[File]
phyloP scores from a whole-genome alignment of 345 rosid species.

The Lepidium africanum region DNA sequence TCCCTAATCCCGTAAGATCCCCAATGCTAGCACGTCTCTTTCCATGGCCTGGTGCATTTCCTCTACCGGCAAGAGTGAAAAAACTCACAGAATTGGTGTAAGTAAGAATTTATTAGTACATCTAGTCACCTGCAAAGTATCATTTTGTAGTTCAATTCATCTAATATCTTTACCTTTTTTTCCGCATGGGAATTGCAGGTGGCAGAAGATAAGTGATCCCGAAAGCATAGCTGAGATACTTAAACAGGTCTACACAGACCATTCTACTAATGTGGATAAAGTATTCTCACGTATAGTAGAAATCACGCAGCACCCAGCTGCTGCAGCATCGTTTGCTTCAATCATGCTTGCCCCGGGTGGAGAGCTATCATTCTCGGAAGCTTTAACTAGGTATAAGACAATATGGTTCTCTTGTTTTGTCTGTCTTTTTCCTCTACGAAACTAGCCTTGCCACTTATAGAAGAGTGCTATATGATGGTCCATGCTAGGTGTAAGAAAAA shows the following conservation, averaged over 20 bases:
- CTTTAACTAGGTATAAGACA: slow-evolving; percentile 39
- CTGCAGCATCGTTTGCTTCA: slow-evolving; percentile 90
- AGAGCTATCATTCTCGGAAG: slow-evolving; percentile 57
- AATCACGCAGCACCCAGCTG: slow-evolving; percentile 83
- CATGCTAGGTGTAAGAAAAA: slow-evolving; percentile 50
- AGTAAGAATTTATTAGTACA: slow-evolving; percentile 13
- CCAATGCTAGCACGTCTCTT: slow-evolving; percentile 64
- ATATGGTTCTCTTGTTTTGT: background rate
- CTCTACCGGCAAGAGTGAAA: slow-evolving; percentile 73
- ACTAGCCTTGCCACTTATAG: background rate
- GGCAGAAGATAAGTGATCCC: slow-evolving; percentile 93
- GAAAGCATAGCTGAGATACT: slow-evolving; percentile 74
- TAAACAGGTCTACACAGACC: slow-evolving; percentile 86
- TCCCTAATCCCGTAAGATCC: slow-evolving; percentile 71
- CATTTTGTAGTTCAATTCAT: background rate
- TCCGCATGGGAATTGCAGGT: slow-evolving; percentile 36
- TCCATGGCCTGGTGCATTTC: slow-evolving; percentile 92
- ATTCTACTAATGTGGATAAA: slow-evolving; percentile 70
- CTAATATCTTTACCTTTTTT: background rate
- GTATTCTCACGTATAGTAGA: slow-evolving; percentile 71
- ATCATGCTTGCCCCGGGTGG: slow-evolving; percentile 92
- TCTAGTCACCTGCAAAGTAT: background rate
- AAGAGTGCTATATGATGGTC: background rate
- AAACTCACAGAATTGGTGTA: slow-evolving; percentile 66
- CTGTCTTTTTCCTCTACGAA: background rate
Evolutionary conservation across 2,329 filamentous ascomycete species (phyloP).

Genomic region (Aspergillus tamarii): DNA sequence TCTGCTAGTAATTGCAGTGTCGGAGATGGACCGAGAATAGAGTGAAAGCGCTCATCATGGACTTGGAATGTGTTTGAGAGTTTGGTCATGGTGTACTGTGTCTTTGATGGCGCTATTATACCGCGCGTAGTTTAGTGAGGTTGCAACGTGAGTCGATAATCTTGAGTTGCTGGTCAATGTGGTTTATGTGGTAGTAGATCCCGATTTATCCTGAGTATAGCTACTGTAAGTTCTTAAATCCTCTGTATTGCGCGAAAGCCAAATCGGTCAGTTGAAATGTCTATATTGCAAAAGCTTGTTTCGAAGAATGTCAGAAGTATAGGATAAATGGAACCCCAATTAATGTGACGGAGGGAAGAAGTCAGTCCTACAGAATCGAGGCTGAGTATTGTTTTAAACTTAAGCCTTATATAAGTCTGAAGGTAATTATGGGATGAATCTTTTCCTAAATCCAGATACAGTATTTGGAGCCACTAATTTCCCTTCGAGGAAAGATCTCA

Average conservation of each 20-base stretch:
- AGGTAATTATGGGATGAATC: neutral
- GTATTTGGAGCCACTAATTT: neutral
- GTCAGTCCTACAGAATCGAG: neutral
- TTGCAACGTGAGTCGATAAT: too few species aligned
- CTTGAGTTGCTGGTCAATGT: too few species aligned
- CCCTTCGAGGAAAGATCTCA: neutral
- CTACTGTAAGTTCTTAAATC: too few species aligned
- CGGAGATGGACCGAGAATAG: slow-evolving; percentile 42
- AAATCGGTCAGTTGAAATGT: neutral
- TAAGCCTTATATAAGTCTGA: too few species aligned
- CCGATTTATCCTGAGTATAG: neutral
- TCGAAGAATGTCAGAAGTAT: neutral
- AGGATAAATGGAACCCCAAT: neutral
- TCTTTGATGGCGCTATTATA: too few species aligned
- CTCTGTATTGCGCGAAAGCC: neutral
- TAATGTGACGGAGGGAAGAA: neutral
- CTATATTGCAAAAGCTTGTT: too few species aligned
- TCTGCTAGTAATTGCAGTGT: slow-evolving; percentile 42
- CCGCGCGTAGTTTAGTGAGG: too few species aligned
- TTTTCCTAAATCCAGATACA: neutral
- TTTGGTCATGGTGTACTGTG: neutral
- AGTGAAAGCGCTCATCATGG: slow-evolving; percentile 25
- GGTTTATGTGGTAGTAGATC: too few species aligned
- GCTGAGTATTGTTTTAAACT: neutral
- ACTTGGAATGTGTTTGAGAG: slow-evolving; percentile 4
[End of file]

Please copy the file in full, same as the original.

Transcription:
phyloP scores from a whole-genome alignment of 345 rosid species.

The Lepidium africanum region DNA sequence TCCCTAATCCCGTAAGATCCCCAATGCTAGCACGTCTCTTTCCATGGCCTGGTGCATTTCCTCTACCGGCAAGAGTGAAAAAACTCACAGAATTGGTGTAAGTAAGAATTTATTAGTACATCTAGTCACCTGCAAAGTATCATTTTGTAGTTCAATTCATCTAATATCTTTACCTTTTTTTCCGCATGGGAATTGCAGGTGGCAGAAGATAAGTGATCCCGAAAGCATAGCTGAGATACTTAAACAGGTCTACACAGACCATTCTACTAATGTGGATAAAGTATTCTCACGTATAGTAGAAATCACGCAGCACCCAGCTGCTGCAGCATCGTTTGCTTCAATCATGCTTGCCCCGGGTGGAGAGCTATCATTCTCGGAAGCTTTAACTAGGTATAAGACAATATGGTTCTCTTGTTTTGTCTGTCTTTTTCCTCTACGAAACTAGCCTTGCCACTTATAGAAGAGTGCTATATGATGGTCCATGCTAGGTGTAAGAAAAA shows the following conservation, averaged over 20 bases:
- CTTTAACTAGGTATAAGACA: slow-evolving; percentile 39
- CTGCAGCATCGTTTGCTTCA: slow-evolving; percentile 90
- AGAGCTATCATTCTCGGAAG: slow-evolving; percentile 57
- AATCACGCAGCACCCAGCTG: slow-evolving; percentile 83
- CATGCTAGGTGTAAGAAAAA: slow-evolving; percentile 50
- AGTAAGAATTTATTAGTACA: slow-evolving; percentile 13
- CCAATGCTAGCACGTCTCTT: slow-evolving; percentile 64
- ATATGGTTCTCTTGTTTTGT: background rate
- CTCTACCGGCAAGAGTGAAA: slow-evolving; percentile 73
- ACTAGCCTTGCCACTTATAG: background rate
- GGCAGAAGATAAGTGATCCC: slow-evolving; percentile 93
- GAAAGCATAGCTGAGATACT: slow-evolving; percentile 74
- TAAACAGGTCTACACAGACC: slow-evolving; percentile 86
- TCCCTAATCCCGTAAGATCC: slow-evolving; percentile 71
- CATTTTGTAGTTCAATTCAT: background rate
- TCCGCATGGGAATTGCAGGT: slow-evolving; percentile 36
- TCCATGGCCTGGTGCATTTC: slow-evolving; percentile 92
- ATTCTACTAATGTGGATAAA: slow-evolving; percentile 70
- CTAATATCTTTACCTTTTTT: background rate
- GTATTCTCACGTATAGTAGA: slow-evolving; percentile 71
- ATCATGCTTGCCCCGGGTGG: slow-evolving; percentile 92
- TCTAGTCACCTGCAAAGTAT: background rate
- AAGAGTGCTATATGATGGTC: background rate
- AAACTCACAGAATTGGTGTA: slow-evolving; percentile 66
- CTGTCTTTTTCCTCTACGAA: background rate
Evolutionary conservation across 2,329 filamentous ascomycete species (phyloP).

Genomic region (Aspergillus tamarii): DNA sequence TCTGCTAGTAATTGCAGTGTCGGAGATGGACCGAGAATAGAGTGAAAGCGCTCATCATGGACTTGGAATGTGTTTGAGAGTTTGGTCATGGTGTACTGTGTCTTTGATGGCGCTATTATACCGCGCGTAGTTTAGTGAGGTTGCAACGTGAGTCGATAATCTTGAGTTGCTGGTCAATGTGGTTTATGTGGTAGTAGATCCCGATTTATCCTGAGTATAGCTACTGTAAGTTCTTAAATCCTCTGTATTGCGCGAAAGCCAAATCGGTCAGTTGAAATGTCTATATTGCAAAAGCTTGTTTCGAAGAATGTCAGAAGTATAGGATAAATGGAACCCCAATTAATGTGACGGAGGGAAGAAGTCAGTCCTACAGAATCGAGGCTGAGTATTGTTTTAAACTTAAGCCTTATATAAGTCTGAAGGTAATTATGGGATGAATCTTTTCCTAAATCCAGATACAGTATTTGGAGCCACTAATTTCCCTTCGAGGAAAGATCTCA

Average conservation of each 20-base stretch:
- AGGTAATTATGGGATGAATC: neutral
- GTATTTGGAGCCACTAATTT: neutral
- GTCAGTCCTACAGAATCGAG: neutral
- TTGCAACGTGAGTCGATAAT: too few species aligned
- CTTGAGTTGCTGGTCAATGT: too few species aligned
- CCCTTCGAGGAAAGATCTCA: neutral
- CTACTGTAAGTTCTTAAATC: too few species aligned
- CGGAGATGGACCGAGAATAG: slow-evolving; percentile 42
- AAATCGGTCAGTTGAAATGT: neutral
- TAAGCCTTATATAAGTCTGA: too few species aligned
- CCGATTTATCCTGAGTATAG: neutral
- TCGAAGAATGTCAGAAGTAT: neutral
- AGGATAAATGGAACCCCAAT: neutral
- TCTTTGATGGCGCTATTATA: too few species aligned
- CTCTGTATTGCGCGAAAGCC: neutral
- TAATGTGACGGAGGGAAGAA: neutral
- CTATATTGCAAAAGCTTGTT: too few species aligned
- TCTGCTAGTAATTGCAGTGT: slow-evolving; percentile 42
- CCGCGCGTAGTTTAGTGAGG: too few species aligned
- TTTTCCTAAATCCAGATACA: neutral
- TTTGGTCATGGTGTACTGTG: neutral
- AGTGAAAGCGCTCATCATGG: slow-evolving; percentile 25
- GGTTTATGTGGTAGTAGATC: too few species aligned
- GCTGAGTATTGTTTTAAACT: neutral
- ACTTGGAATGTGTTTGAGAG: slow-evolving; percentile 4